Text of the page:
THE TRANSATLANTIC MAGAZINE
NFL Postseason review and Super Bowl LII preview
Patriots to take on Eagles in Super Bowl shock
By Gary Jordan
Sometimes, not always, each generation puts forward something that you just have to step back and admire. This can come in many forms in life. Some cast a light that changes the course of history. Such is the greatness we've witnessed over the last decade or so that the NFL may have to amend its rules slightly. After all, in an era of so called parity, how is one man able to defy the odds and take his team – a team that has been broken up and reassembled more than a child's Lego set – to the summit?
Tom Brady. The very name will make men and women shout with euphoric praise or turn them green with envy. Once more he has stolen headlines and broken dreams. This time, in the AFC Championship Game, it was the Jacksonville Jaguars that were dealt a late heartbreak after another come-from-behind win for New England. This one was nowhere near close to the card Brady and his Patriots dealt Atlanta in last year's Super Bowl. Nevertheless, its impact was just as profound.
The Jaguars were the team that many thought would be the end of the Patriots. The young, brash team are on the up, and this was to be their time. Indeed, after a thrilling win in Pittsburgh a week previous, it looked like they were this year's team of destiny. Up 10 points heading into the last quarter in Foxboro and playing against the Patriots with a confidence that was on a new level for their franchise, the Jags were making plans for Minnesota, home of this year's Super Bowl.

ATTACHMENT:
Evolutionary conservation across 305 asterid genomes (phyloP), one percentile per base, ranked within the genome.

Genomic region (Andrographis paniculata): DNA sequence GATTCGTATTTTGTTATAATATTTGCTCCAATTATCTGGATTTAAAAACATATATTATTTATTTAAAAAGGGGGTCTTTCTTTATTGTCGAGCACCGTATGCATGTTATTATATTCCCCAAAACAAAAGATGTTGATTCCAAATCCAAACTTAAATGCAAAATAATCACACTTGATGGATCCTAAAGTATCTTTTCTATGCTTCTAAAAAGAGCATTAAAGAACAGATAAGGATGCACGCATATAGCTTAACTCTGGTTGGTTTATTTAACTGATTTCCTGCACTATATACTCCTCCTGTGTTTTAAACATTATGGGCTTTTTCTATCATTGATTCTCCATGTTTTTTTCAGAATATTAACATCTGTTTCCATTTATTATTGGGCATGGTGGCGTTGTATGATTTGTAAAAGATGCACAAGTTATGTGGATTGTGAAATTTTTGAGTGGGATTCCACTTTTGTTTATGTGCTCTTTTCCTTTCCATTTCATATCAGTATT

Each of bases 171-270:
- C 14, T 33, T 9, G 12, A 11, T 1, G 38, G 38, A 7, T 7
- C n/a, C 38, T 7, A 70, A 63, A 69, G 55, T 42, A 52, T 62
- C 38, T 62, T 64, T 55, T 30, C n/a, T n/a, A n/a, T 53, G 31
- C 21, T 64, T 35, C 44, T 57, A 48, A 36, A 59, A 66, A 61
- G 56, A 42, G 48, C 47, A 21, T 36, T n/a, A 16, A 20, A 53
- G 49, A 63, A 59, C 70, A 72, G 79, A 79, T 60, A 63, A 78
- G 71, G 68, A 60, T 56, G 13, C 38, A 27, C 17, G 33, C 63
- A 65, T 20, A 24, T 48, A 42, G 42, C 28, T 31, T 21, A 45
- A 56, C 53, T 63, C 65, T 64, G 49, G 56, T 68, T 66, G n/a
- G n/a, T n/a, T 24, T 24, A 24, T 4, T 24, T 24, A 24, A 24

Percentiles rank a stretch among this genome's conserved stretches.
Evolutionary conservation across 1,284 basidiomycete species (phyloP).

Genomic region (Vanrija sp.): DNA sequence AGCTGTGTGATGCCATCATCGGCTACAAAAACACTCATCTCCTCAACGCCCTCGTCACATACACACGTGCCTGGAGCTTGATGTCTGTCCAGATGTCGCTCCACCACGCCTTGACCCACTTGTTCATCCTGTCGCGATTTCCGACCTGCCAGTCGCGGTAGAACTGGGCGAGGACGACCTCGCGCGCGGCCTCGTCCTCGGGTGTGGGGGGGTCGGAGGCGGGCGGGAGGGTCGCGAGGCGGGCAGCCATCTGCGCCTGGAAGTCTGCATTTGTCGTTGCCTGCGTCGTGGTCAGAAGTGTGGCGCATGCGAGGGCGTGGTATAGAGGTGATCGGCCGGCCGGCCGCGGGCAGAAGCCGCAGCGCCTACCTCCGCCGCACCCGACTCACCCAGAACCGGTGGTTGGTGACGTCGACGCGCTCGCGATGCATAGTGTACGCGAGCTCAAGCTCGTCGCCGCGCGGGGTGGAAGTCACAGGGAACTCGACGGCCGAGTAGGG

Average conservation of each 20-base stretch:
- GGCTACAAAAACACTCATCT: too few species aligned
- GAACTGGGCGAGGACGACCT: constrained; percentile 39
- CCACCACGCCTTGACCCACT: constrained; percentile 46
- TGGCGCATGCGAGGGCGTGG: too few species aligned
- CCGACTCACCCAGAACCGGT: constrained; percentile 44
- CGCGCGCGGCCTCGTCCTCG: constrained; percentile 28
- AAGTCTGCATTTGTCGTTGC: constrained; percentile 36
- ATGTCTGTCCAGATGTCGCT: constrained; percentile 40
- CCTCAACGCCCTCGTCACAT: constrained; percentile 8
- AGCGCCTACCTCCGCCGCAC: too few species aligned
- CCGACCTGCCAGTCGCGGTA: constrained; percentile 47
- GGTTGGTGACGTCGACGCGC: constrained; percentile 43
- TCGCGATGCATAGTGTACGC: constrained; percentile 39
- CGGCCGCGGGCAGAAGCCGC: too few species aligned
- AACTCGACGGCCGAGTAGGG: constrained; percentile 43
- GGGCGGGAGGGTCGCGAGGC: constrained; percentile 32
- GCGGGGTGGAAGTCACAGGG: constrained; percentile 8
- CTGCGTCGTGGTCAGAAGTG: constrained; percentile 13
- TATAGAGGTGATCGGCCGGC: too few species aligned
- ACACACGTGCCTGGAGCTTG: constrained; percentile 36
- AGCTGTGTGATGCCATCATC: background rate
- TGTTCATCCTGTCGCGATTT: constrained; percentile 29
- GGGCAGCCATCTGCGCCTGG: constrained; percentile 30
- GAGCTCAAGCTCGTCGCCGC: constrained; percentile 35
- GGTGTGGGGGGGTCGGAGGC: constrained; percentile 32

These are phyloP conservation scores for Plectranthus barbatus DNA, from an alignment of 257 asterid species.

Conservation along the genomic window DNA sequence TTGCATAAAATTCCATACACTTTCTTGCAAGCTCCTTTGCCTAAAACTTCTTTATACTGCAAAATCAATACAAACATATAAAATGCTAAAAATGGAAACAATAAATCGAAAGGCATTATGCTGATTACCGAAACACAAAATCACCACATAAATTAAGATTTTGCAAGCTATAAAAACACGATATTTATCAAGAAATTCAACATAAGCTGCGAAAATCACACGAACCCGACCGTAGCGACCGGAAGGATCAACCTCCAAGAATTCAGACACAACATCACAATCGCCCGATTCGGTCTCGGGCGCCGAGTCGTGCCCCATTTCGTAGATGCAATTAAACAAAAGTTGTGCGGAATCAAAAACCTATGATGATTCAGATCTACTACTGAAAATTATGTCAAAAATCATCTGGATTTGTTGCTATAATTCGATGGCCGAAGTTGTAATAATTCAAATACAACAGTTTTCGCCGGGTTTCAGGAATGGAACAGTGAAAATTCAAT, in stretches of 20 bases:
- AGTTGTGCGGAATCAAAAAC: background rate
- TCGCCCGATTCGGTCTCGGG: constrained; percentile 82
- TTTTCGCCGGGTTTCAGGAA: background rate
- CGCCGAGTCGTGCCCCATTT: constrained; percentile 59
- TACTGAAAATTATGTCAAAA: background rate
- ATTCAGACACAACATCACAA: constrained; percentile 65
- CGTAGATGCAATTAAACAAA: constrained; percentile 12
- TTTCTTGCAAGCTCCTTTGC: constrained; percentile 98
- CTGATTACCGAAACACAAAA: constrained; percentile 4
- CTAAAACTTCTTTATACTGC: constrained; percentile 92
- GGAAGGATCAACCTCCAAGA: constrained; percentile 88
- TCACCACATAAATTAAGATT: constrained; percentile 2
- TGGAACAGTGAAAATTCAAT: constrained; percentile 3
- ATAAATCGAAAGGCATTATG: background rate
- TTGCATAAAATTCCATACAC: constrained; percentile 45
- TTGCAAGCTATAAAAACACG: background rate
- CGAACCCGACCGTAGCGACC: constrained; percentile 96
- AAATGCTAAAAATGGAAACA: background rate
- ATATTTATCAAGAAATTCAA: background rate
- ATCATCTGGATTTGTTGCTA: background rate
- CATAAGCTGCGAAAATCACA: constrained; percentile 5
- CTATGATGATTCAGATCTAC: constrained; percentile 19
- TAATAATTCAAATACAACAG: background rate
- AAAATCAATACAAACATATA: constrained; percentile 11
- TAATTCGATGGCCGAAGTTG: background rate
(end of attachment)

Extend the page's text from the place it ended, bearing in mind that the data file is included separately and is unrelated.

You don't give #12 of New England that much time. Even if you do have one of the fiercest defences in football. The Jaguars' time will come. Just not this year. Their road has been long and great - from 3-13 in 2016 they topped their division, won London hearts again, and ploughed into the playoffs. Beating Buffalo in the Wild Card, in a game where only 13 points were scored, they ran riot in Pittsburgh and proved they could win a shootout, a game which featured 87 points.
It's been a postseason where teams peaked too early. Tennessee shocked Kansas City, a team that always flatters to deceive come January, by overhauling a 21-3 deficit to win by a point. The Titans went on to face the Patriots, only to get rolled 35-14. In the NFC, New Orleans squeezed past Carolina 31-26, only to lose to the most remarkable play of this postseason so far - the Minnesota Vikings, were down and out until a 61-yard pass play on the final play of the game saw them through to their Conference title game. Atlanta were trying to erase the memory of last year's season closer. They undid the Rams in Los Angeles 26-13, hitting their peak, then tumbled to a Eagles team that despite being seeded one were playing the underdog role. The Eagles won 15-10 to set up a showdown with the Vikings.
Just as the Jaguars were playing their destiny card, after their incredulous finish the Vikings were etching their name on the Lombardi Trophy when Philadelphia suddenly remembered that they were a team that steamrolled through the opening ten weeks of the season and ran away from their opponents 38-7.
So, with 30 teams now sat at home or on vacation, we're down to the final two. Two franchises that outside of their home cities don't have much love, one because of their uncanny knack of winning, the other, well ...they're just not liked.
Super Bowl 52 will make history in one way or another. The Eagles chasing their first Super Bowl win, the Patriots are after number six.
The Eagles have been playing as the underdog the past few weeks, and that won't change now. Can they fly again? Maybe.
Just don't forget there's a certain greatness on the opposite sideline.